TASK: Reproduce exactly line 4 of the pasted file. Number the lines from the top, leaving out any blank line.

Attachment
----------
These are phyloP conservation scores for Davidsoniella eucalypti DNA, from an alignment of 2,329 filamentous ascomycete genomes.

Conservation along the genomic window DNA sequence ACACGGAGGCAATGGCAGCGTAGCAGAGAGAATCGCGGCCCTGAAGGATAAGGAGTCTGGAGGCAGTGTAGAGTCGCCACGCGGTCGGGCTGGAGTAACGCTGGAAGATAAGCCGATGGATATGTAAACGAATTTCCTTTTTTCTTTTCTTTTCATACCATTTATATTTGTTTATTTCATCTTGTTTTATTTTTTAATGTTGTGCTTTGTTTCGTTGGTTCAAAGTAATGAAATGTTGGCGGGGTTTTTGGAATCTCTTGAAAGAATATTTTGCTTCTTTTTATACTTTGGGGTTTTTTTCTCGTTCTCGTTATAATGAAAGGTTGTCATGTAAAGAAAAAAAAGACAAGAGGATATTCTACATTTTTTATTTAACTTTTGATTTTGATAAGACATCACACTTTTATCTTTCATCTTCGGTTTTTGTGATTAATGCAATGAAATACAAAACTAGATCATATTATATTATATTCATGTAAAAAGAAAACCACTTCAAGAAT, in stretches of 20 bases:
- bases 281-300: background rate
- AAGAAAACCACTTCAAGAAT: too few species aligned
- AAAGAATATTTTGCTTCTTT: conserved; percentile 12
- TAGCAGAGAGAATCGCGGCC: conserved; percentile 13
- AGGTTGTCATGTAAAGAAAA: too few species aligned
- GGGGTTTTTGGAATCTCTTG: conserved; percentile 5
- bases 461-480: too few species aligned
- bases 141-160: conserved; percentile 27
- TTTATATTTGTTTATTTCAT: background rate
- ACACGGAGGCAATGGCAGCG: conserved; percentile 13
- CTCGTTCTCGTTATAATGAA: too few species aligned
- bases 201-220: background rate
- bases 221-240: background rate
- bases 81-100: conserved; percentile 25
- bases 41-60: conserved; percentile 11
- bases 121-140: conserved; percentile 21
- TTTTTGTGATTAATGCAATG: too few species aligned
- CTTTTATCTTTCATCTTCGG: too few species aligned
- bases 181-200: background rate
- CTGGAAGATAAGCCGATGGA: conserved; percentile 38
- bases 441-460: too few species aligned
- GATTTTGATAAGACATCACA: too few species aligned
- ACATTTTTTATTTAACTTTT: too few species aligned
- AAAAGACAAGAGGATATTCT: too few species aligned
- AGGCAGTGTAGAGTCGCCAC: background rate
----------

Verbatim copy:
- AAGAAAACCACTTCAAGAAT: too few species aligned